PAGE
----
Lots of people have asked me for a quick tip. It’s a natural reaction people have when they hear that I help people manage their money. After all, if you could find the next 10-bagger before it goes parabolic, you could spin the straw of your savings account into retirement gold. Or so the thinking goes.
But investing isn’t like that. It’s not about getting lucky in the market. When we invest, we put our money to work among economic enterprises where we don’t know the future. That’s an inherently risky undertaking. So many things can go wrong: the economy could fall into recession, gridlock in Washington might shut the government down, fickle consumer tastes can change.
But competent business managers can cope with change and even thrive. And contrary to Dilbert’s vision of the pointy-haired boss, most managers are competent. That’s why IBM has been able to reinvent itself four times during the last four decades. That’s why Apple could create the whole notion of mobile computing. A growing economy means more good things happen than bad things. We just don’t know what we don’t know.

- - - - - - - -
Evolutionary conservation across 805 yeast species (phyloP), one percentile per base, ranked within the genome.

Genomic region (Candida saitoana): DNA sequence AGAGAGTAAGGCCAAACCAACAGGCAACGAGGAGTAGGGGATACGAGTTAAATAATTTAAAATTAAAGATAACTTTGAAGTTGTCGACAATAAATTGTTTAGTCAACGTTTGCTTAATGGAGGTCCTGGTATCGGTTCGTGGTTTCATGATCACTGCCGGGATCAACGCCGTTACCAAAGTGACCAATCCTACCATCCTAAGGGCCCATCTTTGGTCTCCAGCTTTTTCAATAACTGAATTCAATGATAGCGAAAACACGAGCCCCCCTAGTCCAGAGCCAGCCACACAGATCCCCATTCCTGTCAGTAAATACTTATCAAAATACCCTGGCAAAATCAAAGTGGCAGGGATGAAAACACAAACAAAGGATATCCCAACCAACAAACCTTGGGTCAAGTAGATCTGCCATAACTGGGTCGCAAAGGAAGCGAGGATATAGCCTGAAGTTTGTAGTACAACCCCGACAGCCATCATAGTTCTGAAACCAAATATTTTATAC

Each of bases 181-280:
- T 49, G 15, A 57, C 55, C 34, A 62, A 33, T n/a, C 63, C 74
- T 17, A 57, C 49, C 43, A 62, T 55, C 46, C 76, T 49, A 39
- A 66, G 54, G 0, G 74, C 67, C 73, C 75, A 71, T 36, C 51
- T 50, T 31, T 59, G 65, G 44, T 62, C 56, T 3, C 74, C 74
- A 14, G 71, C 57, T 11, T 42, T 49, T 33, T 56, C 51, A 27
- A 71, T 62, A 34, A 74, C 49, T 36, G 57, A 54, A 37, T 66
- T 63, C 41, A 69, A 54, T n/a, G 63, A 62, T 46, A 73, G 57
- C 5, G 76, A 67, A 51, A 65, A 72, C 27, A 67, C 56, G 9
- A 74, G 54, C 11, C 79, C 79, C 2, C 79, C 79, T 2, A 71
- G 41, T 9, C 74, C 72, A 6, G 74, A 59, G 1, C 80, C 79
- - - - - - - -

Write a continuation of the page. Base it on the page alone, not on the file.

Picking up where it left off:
But what we can know is what our own plans and aspirations are. If we understand ourselves—what we need, how much risk we can handle, how soon we need the money—that knowledge will imply certain things about how to invest and what to buy and sell. That’s why investment advice should be tailored to the person receiving it. Not everyone can handle investing in Apple. Not everyone should. Sound investment decisions grow out of a deep understanding of our present and future financial assets, liabilities, income, and expenses. It’s more like accounting than gambling.
So, want a quick investment tip? Make a plan.
Douglas R. Tengdin, CFA
Chief Investment Officer